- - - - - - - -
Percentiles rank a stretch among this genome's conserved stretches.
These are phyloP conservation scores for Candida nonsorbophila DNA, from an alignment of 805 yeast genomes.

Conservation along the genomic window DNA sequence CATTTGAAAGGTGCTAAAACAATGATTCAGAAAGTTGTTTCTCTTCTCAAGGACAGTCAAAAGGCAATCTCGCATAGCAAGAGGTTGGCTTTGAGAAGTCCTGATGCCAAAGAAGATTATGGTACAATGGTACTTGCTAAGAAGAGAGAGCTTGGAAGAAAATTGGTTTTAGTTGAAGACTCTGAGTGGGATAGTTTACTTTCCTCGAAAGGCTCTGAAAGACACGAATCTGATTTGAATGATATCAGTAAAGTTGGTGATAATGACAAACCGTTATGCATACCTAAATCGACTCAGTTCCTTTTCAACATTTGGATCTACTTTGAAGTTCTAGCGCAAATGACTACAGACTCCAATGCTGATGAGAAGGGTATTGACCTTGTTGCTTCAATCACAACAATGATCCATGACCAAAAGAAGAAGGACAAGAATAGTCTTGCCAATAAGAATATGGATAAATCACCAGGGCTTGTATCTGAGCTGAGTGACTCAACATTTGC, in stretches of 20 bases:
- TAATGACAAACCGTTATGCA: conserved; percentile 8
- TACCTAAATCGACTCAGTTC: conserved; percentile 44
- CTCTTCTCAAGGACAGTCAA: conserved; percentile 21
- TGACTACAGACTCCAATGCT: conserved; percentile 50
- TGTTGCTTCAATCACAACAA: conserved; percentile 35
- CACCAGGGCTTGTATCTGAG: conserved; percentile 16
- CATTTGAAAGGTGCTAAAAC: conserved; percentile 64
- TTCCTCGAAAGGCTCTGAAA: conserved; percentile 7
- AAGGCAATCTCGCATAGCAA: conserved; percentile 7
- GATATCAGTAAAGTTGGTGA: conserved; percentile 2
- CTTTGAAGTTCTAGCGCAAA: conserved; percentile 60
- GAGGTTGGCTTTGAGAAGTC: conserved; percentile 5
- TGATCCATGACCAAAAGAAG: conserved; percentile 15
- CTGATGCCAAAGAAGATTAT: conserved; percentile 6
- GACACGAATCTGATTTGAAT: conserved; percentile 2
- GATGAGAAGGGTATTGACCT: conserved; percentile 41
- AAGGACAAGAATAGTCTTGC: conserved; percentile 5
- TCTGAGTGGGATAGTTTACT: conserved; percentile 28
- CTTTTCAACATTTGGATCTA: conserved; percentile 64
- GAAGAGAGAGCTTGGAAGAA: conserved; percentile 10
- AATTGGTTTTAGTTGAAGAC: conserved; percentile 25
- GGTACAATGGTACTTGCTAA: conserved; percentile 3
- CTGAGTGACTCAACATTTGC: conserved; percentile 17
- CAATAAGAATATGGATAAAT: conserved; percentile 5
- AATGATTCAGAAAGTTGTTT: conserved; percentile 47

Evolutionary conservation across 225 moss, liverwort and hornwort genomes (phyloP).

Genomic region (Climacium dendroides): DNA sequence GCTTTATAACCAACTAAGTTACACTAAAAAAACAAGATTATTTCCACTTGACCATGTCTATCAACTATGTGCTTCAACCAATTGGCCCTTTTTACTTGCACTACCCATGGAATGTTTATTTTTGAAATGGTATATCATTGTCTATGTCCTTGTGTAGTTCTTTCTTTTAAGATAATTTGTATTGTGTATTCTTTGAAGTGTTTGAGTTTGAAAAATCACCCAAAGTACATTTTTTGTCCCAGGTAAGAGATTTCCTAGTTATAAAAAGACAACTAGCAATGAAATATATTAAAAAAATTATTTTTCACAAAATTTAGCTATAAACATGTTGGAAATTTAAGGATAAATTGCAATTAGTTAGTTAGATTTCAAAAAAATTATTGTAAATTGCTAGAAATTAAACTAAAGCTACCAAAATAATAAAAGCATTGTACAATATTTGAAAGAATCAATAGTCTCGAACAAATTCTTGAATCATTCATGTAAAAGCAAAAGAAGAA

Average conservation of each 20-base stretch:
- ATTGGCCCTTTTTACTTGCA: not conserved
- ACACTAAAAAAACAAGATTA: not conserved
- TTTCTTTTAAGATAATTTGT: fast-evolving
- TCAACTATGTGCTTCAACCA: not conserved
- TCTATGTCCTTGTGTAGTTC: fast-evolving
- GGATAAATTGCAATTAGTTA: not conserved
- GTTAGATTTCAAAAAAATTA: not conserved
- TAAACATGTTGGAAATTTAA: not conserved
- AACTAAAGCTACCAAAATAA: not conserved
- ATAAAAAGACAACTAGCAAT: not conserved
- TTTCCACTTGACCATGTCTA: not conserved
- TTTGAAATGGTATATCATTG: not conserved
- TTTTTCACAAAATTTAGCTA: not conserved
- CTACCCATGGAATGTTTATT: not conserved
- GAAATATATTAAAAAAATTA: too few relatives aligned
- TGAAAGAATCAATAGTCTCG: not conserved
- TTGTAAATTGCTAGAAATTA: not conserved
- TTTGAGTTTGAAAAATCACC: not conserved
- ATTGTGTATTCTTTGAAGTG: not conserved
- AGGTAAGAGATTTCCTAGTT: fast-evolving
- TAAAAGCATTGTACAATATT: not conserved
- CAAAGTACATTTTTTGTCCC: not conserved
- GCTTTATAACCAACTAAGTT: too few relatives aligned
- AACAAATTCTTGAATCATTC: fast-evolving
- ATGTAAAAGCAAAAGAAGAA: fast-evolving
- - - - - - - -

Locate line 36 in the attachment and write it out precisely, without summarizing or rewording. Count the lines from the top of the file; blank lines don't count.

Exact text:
- TCTATGTCCTTGTGTAGTTC: fast-evolving